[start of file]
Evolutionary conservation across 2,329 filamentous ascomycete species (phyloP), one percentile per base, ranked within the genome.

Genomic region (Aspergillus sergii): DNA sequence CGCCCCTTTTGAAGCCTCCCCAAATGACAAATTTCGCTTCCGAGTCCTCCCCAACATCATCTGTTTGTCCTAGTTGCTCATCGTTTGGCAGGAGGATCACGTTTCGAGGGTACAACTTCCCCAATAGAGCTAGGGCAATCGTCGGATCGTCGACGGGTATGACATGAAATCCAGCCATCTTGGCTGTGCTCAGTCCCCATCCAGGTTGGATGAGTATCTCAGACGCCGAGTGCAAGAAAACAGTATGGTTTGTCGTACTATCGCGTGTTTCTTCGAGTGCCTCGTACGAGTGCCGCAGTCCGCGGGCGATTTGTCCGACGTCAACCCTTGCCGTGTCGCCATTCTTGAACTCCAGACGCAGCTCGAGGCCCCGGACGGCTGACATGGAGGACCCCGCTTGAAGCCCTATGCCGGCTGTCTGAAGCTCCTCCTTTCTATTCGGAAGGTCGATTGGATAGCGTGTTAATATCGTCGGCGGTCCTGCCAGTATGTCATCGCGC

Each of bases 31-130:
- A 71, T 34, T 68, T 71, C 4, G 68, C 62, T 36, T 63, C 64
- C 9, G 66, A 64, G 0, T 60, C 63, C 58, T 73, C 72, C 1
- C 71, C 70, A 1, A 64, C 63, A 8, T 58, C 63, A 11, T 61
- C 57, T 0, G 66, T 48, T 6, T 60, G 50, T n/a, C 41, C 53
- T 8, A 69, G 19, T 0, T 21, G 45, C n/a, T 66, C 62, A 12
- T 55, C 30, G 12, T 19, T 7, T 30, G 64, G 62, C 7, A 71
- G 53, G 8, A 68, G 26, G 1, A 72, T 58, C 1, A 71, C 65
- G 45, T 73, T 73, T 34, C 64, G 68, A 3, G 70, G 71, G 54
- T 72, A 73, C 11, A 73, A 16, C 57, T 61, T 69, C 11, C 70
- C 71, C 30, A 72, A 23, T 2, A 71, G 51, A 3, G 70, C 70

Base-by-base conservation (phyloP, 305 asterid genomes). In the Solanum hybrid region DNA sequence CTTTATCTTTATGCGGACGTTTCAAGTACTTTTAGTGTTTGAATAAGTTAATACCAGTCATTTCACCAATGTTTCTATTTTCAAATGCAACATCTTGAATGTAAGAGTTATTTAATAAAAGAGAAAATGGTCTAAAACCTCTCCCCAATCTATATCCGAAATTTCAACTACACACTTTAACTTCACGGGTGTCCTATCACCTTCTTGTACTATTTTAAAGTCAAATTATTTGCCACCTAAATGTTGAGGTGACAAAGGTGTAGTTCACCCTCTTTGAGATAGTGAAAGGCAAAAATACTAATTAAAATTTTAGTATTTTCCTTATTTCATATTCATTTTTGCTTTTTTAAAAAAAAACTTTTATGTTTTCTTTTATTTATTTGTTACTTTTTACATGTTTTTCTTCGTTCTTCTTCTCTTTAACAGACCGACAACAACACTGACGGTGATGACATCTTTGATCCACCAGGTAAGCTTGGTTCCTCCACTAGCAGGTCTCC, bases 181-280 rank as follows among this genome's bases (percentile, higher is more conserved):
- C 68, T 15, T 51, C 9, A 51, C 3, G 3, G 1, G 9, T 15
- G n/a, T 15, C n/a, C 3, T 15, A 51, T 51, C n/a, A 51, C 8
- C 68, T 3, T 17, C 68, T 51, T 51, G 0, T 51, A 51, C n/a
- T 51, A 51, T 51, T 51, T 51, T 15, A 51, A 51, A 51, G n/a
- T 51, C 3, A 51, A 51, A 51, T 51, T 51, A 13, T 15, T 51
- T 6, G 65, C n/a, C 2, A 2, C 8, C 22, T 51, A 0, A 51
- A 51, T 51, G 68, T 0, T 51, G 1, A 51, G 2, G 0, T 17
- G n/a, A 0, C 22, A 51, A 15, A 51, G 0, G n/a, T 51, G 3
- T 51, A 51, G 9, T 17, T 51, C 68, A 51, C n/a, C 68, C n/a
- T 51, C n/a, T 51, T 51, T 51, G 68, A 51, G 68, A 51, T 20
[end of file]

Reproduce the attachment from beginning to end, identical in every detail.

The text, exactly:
Evolutionary conservation across 2,329 filamentous ascomycete species (phyloP), one percentile per base, ranked within the genome.

Genomic region (Aspergillus sergii): DNA sequence CGCCCCTTTTGAAGCCTCCCCAAATGACAAATTTCGCTTCCGAGTCCTCCCCAACATCATCTGTTTGTCCTAGTTGCTCATCGTTTGGCAGGAGGATCACGTTTCGAGGGTACAACTTCCCCAATAGAGCTAGGGCAATCGTCGGATCGTCGACGGGTATGACATGAAATCCAGCCATCTTGGCTGTGCTCAGTCCCCATCCAGGTTGGATGAGTATCTCAGACGCCGAGTGCAAGAAAACAGTATGGTTTGTCGTACTATCGCGTGTTTCTTCGAGTGCCTCGTACGAGTGCCGCAGTCCGCGGGCGATTTGTCCGACGTCAACCCTTGCCGTGTCGCCATTCTTGAACTCCAGACGCAGCTCGAGGCCCCGGACGGCTGACATGGAGGACCCCGCTTGAAGCCCTATGCCGGCTGTCTGAAGCTCCTCCTTTCTATTCGGAAGGTCGATTGGATAGCGTGTTAATATCGTCGGCGGTCCTGCCAGTATGTCATCGCGC

Each of bases 31-130:
- A 71, T 34, T 68, T 71, C 4, G 68, C 62, T 36, T 63, C 64
- C 9, G 66, A 64, G 0, T 60, C 63, C 58, T 73, C 72, C 1
- C 71, C 70, A 1, A 64, C 63, A 8, T 58, C 63, A 11, T 61
- C 57, T 0, G 66, T 48, T 6, T 60, G 50, T n/a, C 41, C 53
- T 8, A 69, G 19, T 0, T 21, G 45, C n/a, T 66, C 62, A 12
- T 55, C 30, G 12, T 19, T 7, T 30, G 64, G 62, C 7, A 71
- G 53, G 8, A 68, G 26, G 1, A 72, T 58, C 1, A 71, C 65
- G 45, T 73, T 73, T 34, C 64, G 68, A 3, G 70, G 71, G 54
- T 72, A 73, C 11, A 73, A 16, C 57, T 61, T 69, C 11, C 70
- C 71, C 30, A 72, A 23, T 2, A 71, G 51, A 3, G 70, C 70

Base-by-base conservation (phyloP, 305 asterid genomes). In the Solanum hybrid region DNA sequence CTTTATCTTTATGCGGACGTTTCAAGTACTTTTAGTGTTTGAATAAGTTAATACCAGTCATTTCACCAATGTTTCTATTTTCAAATGCAACATCTTGAATGTAAGAGTTATTTAATAAAAGAGAAAATGGTCTAAAACCTCTCCCCAATCTATATCCGAAATTTCAACTACACACTTTAACTTCACGGGTGTCCTATCACCTTCTTGTACTATTTTAAAGTCAAATTATTTGCCACCTAAATGTTGAGGTGACAAAGGTGTAGTTCACCCTCTTTGAGATAGTGAAAGGCAAAAATACTAATTAAAATTTTAGTATTTTCCTTATTTCATATTCATTTTTGCTTTTTTAAAAAAAAACTTTTATGTTTTCTTTTATTTATTTGTTACTTTTTACATGTTTTTCTTCGTTCTTCTTCTCTTTAACAGACCGACAACAACACTGACGGTGATGACATCTTTGATCCACCAGGTAAGCTTGGTTCCTCCACTAGCAGGTCTCC, bases 181-280 rank as follows among this genome's bases (percentile, higher is more conserved):
- C 68, T 15, T 51, C 9, A 51, C 3, G 3, G 1, G 9, T 15
- G n/a, T 15, C n/a, C 3, T 15, A 51, T 51, C n/a, A 51, C 8
- C 68, T 3, T 17, C 68, T 51, T 51, G 0, T 51, A 51, C n/a
- T 51, A 51, T 51, T 51, T 51, T 15, A 51, A 51, A 51, G n/a
- T 51, C 3, A 51, A 51, A 51, T 51, T 51, A 13, T 15, T 51
- T 6, G 65, C n/a, C 2, A 2, C 8, C 22, T 51, A 0, A 51
- A 51, T 51, G 68, T 0, T 51, G 1, A 51, G 2, G 0, T 17
- G n/a, A 0, C 22, A 51, A 15, A 51, G 0, G n/a, T 51, G 3
- T 51, A 51, G 9, T 17, T 51, C 68, A 51, C n/a, C 68, C n/a
- T 51, C n/a, T 51, T 51, T 51, G 68, A 51, G 68, A 51, T 20